Community Web Version Now Available
Mateus Itikawa
French Double Negatives The phrase: Je n'ai jamais volé. Means "I have never stolen." and Je n'ai jamais rien volé Means "I have never stolen anything", although it'd literally mean "I have never stolen nothing", which would mean I have stolen something. Is that the same reason why: "Cependant personne d'autre n'était prêt pour le remplacer." means: "However nobody else was ready to replace him" and the correct isn't "Cependant personne d'autre était prêt pour le remplacer."
Jun 3, 2015 8:50 PM
Answers · 2
Actually, when there is a negation somewhere, NE must always be there. Historically NE was used alone to negate sentences. PAS was used merely as a strengthening means. Nowadays, when you speak, you may leave out NE, but when you write, forgetting NE is considered incorrect standard French. Here you have "personne" and you want to negate, so NE is compulsory. Note that you can find NE alone in formal register: il n'ose se confronter à elle = il doesn't dare to face her. But NE can also have no mean at all! It's called "ne explétif" = avant qu'il ne soit trop tard = before it's too late (you can also say avant qu'il soit trop tard, the former is more common though).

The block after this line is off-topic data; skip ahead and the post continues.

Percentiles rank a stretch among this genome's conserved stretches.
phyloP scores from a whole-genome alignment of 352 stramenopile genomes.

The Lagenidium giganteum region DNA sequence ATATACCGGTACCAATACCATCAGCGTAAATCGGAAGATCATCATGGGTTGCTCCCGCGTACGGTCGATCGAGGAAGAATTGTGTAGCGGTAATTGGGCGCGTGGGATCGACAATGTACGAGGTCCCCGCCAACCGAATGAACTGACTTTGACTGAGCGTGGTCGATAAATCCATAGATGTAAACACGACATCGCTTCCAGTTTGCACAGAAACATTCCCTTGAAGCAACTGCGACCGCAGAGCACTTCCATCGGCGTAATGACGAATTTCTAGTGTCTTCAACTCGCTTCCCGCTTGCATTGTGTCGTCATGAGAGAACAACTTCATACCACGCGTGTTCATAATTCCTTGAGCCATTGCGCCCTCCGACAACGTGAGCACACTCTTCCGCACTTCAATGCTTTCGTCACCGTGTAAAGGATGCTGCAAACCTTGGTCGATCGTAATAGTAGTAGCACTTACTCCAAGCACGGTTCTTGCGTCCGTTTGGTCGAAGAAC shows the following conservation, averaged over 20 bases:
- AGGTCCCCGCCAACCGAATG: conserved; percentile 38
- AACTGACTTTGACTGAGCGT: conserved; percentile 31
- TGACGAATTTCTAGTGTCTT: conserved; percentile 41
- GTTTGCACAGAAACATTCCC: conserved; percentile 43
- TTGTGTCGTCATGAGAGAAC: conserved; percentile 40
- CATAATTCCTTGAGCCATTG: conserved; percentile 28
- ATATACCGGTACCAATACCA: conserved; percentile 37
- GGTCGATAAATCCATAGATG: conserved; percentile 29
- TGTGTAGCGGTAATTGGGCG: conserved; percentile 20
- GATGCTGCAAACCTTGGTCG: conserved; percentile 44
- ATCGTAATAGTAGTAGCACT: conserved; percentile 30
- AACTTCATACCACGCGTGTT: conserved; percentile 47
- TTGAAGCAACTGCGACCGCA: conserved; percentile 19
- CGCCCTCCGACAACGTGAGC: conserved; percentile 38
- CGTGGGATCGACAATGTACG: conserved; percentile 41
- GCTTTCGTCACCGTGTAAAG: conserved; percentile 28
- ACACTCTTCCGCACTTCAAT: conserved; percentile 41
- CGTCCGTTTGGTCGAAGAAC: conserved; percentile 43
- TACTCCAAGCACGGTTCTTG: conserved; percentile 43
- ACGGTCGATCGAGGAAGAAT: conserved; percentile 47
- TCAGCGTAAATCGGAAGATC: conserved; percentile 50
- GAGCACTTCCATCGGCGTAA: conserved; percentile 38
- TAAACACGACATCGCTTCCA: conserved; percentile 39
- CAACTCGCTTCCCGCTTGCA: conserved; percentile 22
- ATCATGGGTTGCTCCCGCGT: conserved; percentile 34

June 4, 2015
In French you have to use NE with a negation. NE doesn't change the meaning of your sentence. Il est malade --> In N' est PAS malade. ne...pas ne...pas encore ne..rien (>< quelque chose) Il n'a rien fait >< Il a fait quelque chose ne...jamais never (>< ever = jamais) Je n'ai jamis vu d'éléphant blanc? >< As-tu jmais vu un éléphant blanc? ne...personne etc Il N'a rien fait He didn't do anything
June 3, 2015
Mateus Itikawa
Language Skills
English, French, Japanese, Portuguese
Learning Language